Don’t you just love the fall and winter season? Snow, hot chocolate, Christmas, colored leaves, cuddling under plait blankets. To name a few of my favorites things.
There’s only one thing I dread during the crispy cold. The inevitable cold and flu. The cold temperatures just seem to invite snotty noses and feverish foreheads. Why are children such cold and flu magnets?
It’s possible that the immune system of a young child is not yet strong enough to kill cold and flu viruses as quickly. Plus, your kid probably isn’t overly concerned with a little snot. Who cares if a virus ends up on your hands and toys, right?
The result? Having your little one at home with a runny nose and a warm forehead a few times a year.
On the bright side, scientists found that children who develop a ton of colds during the early years of childhood, catch a cold less frequently in later years. The reason for this may be that the immune system has learned to quickly and effectively fight off the bugs!
Still, catching a cold or flu is never a fun time. Here are a few tips and tricks to help you to fight off the winter viruses and protect your family!
Keep those hands squeaky clean
The grabby hands of your kid are, quite literally, a breeding ground for viruses. Because, what are toddlers famous for? Touching anything and everything with their grubby little fingers and next rubbing a little fist in their eyes. Before you realize it, your kid has caught a cold or flu.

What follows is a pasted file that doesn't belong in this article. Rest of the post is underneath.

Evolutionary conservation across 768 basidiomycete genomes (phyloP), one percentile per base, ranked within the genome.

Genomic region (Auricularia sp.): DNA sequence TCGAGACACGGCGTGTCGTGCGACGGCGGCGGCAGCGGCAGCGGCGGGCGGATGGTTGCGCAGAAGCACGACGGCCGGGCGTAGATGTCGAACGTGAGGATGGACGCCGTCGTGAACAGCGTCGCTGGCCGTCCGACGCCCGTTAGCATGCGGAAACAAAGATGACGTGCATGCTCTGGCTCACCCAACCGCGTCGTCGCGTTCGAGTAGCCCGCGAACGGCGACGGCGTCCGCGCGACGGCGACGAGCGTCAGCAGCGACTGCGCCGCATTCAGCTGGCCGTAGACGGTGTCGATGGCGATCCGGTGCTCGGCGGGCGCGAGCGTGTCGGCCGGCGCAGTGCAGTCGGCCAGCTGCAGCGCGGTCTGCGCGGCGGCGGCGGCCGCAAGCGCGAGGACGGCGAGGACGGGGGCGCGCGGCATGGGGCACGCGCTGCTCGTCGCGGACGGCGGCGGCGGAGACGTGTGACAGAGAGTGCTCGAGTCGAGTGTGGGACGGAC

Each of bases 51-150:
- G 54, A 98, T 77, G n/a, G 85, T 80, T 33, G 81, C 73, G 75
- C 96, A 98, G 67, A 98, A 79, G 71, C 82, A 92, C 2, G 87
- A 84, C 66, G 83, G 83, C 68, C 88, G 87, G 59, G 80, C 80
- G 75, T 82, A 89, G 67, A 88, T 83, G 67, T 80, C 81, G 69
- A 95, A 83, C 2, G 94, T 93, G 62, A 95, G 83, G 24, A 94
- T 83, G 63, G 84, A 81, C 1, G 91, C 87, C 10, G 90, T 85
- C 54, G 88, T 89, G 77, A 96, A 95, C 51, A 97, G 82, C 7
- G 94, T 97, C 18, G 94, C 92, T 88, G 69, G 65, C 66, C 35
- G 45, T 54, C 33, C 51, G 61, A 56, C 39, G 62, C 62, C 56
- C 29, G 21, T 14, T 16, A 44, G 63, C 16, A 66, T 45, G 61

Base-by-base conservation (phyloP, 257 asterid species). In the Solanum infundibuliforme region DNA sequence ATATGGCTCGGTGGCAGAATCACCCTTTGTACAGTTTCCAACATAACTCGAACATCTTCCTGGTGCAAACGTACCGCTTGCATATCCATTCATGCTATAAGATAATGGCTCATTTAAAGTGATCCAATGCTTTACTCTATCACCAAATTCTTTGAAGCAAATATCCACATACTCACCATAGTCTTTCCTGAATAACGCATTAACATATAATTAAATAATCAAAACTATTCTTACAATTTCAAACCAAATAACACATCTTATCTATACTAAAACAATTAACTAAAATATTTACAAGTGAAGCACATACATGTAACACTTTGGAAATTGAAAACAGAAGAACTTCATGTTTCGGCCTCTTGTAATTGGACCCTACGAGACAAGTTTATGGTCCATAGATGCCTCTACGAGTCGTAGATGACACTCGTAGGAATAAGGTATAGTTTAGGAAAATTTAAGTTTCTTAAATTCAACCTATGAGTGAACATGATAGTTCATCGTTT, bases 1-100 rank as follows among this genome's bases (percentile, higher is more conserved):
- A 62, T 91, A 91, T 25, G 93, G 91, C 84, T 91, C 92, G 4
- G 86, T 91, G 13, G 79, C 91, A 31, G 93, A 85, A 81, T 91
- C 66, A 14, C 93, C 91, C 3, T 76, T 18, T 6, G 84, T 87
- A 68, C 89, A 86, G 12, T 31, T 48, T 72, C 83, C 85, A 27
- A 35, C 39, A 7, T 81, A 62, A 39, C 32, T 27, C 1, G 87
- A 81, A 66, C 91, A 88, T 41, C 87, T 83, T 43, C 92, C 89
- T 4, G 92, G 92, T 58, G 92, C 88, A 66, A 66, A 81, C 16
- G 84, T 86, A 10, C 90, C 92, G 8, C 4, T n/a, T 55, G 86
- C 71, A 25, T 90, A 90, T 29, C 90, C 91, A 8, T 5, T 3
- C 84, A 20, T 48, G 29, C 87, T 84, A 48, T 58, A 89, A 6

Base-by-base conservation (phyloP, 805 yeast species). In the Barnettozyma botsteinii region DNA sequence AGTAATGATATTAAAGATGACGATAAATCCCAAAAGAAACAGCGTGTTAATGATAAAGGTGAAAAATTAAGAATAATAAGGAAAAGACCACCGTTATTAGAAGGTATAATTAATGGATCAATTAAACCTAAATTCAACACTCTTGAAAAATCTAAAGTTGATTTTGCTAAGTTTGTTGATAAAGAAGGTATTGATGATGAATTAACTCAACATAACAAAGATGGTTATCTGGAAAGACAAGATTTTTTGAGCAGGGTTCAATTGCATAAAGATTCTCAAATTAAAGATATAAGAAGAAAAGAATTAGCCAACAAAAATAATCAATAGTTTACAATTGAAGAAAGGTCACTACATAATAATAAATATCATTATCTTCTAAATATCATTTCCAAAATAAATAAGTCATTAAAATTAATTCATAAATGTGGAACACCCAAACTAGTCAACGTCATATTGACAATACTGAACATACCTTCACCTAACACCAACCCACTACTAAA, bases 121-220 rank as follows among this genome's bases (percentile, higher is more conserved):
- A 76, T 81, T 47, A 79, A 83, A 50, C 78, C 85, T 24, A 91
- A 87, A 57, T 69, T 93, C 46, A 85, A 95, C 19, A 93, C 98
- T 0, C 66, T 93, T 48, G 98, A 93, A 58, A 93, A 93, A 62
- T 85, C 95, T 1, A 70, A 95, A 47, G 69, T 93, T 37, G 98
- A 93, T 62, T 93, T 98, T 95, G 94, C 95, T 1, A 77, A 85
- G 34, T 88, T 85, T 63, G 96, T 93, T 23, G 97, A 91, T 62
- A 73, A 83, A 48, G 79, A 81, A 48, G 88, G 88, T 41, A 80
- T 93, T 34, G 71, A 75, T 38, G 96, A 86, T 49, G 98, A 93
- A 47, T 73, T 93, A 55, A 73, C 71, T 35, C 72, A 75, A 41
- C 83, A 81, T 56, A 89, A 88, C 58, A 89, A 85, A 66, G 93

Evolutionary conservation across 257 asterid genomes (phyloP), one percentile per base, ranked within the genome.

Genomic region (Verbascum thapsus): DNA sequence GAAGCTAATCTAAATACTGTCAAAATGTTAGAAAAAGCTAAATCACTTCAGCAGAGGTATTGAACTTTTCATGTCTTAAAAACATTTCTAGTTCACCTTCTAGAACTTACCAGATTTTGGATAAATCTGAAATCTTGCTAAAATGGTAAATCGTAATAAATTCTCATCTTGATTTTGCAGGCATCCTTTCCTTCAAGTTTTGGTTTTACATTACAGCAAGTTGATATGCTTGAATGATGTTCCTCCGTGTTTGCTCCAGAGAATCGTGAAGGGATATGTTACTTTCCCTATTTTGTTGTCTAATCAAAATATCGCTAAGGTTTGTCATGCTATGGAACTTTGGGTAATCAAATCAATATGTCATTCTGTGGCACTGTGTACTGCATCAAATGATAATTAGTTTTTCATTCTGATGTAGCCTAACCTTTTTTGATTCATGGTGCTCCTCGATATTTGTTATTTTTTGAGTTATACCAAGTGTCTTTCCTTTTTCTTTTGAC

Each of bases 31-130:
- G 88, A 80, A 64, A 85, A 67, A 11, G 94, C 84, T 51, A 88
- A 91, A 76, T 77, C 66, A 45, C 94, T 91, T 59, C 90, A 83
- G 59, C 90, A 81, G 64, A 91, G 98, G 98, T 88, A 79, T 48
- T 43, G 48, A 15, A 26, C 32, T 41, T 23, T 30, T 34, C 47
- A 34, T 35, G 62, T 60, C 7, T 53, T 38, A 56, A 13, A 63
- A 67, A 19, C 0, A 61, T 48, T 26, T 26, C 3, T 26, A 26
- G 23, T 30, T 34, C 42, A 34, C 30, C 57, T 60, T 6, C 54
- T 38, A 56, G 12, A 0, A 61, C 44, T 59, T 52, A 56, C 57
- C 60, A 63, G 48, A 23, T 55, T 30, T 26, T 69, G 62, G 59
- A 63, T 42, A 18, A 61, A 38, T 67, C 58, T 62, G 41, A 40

Teach your child to wash their hands. After a visit to the bathroom, before eating, after playing outside. A handy little trick can be to make your little one sing ‘Happy Birthday’ twice while scrubbing. The key to clean hands is washing them for at least 20 to 40 seconds.
Your kids are running around with unfathomable amounts of energy? Great! It may not be a structured workout, but it will do the trick. Regular, moderate exercising helps to boost the immune system, boost the circulation of infection-fighting cells, and strengthens the immune system.
Get enough ZZZs
During sleep, your body works hard to recharge, repair and restore any damage it has experienced. Sleep deprivation nearly doubles the risk of getting a cold or flu. Enough reason to take a little nap or go to bed early. Babies need around 14 hours of sleep. Toddlers and preschoolers need around 11 to 13 hours of sleep.